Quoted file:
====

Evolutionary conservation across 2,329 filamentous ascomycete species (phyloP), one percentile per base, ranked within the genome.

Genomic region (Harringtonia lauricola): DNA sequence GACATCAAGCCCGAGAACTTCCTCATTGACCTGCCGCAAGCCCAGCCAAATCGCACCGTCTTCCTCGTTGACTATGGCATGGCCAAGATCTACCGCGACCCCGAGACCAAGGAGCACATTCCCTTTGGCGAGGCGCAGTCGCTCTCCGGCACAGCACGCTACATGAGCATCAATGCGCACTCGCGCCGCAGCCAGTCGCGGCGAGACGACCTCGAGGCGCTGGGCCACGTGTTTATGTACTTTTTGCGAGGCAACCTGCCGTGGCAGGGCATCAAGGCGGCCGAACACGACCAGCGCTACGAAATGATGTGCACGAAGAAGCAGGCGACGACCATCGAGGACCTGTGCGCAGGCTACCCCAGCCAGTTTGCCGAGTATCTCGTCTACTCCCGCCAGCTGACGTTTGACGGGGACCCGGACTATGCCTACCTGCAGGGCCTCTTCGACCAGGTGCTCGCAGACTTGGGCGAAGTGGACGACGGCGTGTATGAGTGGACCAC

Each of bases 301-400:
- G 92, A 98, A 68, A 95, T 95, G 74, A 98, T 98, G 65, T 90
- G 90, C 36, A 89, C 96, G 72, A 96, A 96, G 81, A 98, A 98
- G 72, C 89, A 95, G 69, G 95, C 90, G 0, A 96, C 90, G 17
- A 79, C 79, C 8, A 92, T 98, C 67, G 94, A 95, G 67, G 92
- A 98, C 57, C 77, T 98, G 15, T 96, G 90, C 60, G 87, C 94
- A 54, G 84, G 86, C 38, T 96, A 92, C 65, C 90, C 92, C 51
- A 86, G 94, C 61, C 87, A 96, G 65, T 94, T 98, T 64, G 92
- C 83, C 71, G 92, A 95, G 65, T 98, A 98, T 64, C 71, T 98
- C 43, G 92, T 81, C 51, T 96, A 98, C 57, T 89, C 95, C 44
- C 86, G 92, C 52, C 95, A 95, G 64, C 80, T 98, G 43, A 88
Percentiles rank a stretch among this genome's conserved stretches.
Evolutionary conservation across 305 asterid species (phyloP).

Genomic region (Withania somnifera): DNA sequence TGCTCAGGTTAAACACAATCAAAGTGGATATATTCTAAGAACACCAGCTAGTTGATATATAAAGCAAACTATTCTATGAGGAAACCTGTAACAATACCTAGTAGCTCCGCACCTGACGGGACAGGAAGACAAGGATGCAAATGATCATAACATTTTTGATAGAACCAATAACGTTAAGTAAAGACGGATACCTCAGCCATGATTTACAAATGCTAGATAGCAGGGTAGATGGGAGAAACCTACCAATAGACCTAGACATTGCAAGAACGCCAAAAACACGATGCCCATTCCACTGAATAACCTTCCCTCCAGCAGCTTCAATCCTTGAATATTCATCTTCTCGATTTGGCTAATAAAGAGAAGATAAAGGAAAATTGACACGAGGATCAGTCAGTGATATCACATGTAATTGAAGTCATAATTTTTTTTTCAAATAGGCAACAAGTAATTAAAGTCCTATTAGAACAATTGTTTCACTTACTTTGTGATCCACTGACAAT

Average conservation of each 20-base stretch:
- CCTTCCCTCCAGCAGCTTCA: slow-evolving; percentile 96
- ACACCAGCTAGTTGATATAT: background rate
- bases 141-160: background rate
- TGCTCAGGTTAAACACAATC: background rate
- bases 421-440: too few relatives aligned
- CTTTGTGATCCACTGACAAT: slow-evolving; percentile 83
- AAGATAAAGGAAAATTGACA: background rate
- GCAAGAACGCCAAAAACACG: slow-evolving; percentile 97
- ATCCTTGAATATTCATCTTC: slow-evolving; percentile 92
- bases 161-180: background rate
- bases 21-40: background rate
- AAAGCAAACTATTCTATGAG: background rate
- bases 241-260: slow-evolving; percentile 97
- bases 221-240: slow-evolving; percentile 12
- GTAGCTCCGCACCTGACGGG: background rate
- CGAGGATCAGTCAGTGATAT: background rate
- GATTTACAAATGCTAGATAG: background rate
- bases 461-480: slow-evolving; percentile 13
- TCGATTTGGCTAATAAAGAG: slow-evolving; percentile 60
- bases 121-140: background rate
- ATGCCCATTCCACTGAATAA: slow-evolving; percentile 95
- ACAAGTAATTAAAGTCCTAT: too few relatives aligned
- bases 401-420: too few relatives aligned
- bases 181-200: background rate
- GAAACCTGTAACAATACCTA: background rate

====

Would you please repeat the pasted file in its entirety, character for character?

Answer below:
Evolutionary conservation across 2,329 filamentous ascomycete species (phyloP), one percentile per base, ranked within the genome.

Genomic region (Harringtonia lauricola): DNA sequence GACATCAAGCCCGAGAACTTCCTCATTGACCTGCCGCAAGCCCAGCCAAATCGCACCGTCTTCCTCGTTGACTATGGCATGGCCAAGATCTACCGCGACCCCGAGACCAAGGAGCACATTCCCTTTGGCGAGGCGCAGTCGCTCTCCGGCACAGCACGCTACATGAGCATCAATGCGCACTCGCGCCGCAGCCAGTCGCGGCGAGACGACCTCGAGGCGCTGGGCCACGTGTTTATGTACTTTTTGCGAGGCAACCTGCCGTGGCAGGGCATCAAGGCGGCCGAACACGACCAGCGCTACGAAATGATGTGCACGAAGAAGCAGGCGACGACCATCGAGGACCTGTGCGCAGGCTACCCCAGCCAGTTTGCCGAGTATCTCGTCTACTCCCGCCAGCTGACGTTTGACGGGGACCCGGACTATGCCTACCTGCAGGGCCTCTTCGACCAGGTGCTCGCAGACTTGGGCGAAGTGGACGACGGCGTGTATGAGTGGACCAC

Each of bases 301-400:
- G 92, A 98, A 68, A 95, T 95, G 74, A 98, T 98, G 65, T 90
- G 90, C 36, A 89, C 96, G 72, A 96, A 96, G 81, A 98, A 98
- G 72, C 89, A 95, G 69, G 95, C 90, G 0, A 96, C 90, G 17
- A 79, C 79, C 8, A 92, T 98, C 67, G 94, A 95, G 67, G 92
- A 98, C 57, C 77, T 98, G 15, T 96, G 90, C 60, G 87, C 94
- A 54, G 84, G 86, C 38, T 96, A 92, C 65, C 90, C 92, C 51
- A 86, G 94, C 61, C 87, A 96, G 65, T 94, T 98, T 64, G 92
- C 83, C 71, G 92, A 95, G 65, T 98, A 98, T 64, C 71, T 98
- C 43, G 92, T 81, C 51, T 96, A 98, C 57, T 89, C 95, C 44
- C 86, G 92, C 52, C 95, A 95, G 64, C 80, T 98, G 43, A 88
Percentiles rank a stretch among this genome's conserved stretches.
Evolutionary conservation across 305 asterid species (phyloP).

Genomic region (Withania somnifera): DNA sequence TGCTCAGGTTAAACACAATCAAAGTGGATATATTCTAAGAACACCAGCTAGTTGATATATAAAGCAAACTATTCTATGAGGAAACCTGTAACAATACCTAGTAGCTCCGCACCTGACGGGACAGGAAGACAAGGATGCAAATGATCATAACATTTTTGATAGAACCAATAACGTTAAGTAAAGACGGATACCTCAGCCATGATTTACAAATGCTAGATAGCAGGGTAGATGGGAGAAACCTACCAATAGACCTAGACATTGCAAGAACGCCAAAAACACGATGCCCATTCCACTGAATAACCTTCCCTCCAGCAGCTTCAATCCTTGAATATTCATCTTCTCGATTTGGCTAATAAAGAGAAGATAAAGGAAAATTGACACGAGGATCAGTCAGTGATATCACATGTAATTGAAGTCATAATTTTTTTTTCAAATAGGCAACAAGTAATTAAAGTCCTATTAGAACAATTGTTTCACTTACTTTGTGATCCACTGACAAT

Average conservation of each 20-base stretch:
- CCTTCCCTCCAGCAGCTTCA: slow-evolving; percentile 96
- ACACCAGCTAGTTGATATAT: background rate
- bases 141-160: background rate
- TGCTCAGGTTAAACACAATC: background rate
- bases 421-440: too few relatives aligned
- CTTTGTGATCCACTGACAAT: slow-evolving; percentile 83
- AAGATAAAGGAAAATTGACA: background rate
- GCAAGAACGCCAAAAACACG: slow-evolving; percentile 97
- ATCCTTGAATATTCATCTTC: slow-evolving; percentile 92
- bases 161-180: background rate
- bases 21-40: background rate
- AAAGCAAACTATTCTATGAG: background rate
- bases 241-260: slow-evolving; percentile 97
- bases 221-240: slow-evolving; percentile 12
- GTAGCTCCGCACCTGACGGG: background rate
- CGAGGATCAGTCAGTGATAT: background rate
- GATTTACAAATGCTAGATAG: background rate
- bases 461-480: slow-evolving; percentile 13
- TCGATTTGGCTAATAAAGAG: slow-evolving; percentile 60
- bases 121-140: background rate
- ATGCCCATTCCACTGAATAA: slow-evolving; percentile 95
- ACAAGTAATTAAAGTCCTAT: too few relatives aligned
- bases 401-420: too few relatives aligned
- bases 181-200: background rate
- GAAACCTGTAACAATACCTA: background rate